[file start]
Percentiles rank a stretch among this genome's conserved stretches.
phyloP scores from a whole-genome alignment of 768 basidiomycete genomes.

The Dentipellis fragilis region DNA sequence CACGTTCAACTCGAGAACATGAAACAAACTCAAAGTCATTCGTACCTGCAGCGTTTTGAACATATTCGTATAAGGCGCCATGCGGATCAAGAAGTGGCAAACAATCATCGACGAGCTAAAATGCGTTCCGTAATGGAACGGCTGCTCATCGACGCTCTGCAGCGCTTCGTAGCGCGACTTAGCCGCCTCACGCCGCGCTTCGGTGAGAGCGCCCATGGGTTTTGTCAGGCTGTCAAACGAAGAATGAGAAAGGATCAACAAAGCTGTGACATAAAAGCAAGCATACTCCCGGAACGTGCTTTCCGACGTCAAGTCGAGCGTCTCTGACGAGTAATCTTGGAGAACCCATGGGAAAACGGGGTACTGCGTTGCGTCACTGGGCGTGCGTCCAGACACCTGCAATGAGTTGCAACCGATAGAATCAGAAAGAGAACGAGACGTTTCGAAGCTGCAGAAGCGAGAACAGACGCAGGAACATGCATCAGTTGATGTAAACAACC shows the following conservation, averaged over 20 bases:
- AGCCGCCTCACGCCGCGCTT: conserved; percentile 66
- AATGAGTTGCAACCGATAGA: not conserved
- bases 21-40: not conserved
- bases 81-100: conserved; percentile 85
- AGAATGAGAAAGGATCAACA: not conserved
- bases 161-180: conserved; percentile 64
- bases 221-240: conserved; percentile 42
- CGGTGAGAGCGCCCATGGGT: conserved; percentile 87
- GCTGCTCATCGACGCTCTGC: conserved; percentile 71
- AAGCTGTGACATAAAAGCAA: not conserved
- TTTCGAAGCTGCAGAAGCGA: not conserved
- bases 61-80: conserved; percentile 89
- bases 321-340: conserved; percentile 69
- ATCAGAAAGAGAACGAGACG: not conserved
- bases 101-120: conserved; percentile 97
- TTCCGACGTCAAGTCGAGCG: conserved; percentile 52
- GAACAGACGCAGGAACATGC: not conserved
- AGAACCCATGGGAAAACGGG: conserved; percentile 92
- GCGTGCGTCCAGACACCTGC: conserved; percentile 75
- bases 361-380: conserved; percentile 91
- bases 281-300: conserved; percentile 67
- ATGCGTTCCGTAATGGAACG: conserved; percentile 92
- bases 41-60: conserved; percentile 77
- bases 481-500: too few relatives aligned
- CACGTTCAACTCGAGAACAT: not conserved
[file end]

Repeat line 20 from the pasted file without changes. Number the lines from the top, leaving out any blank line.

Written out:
- GAACAGACGCAGGAACATGC: not conserved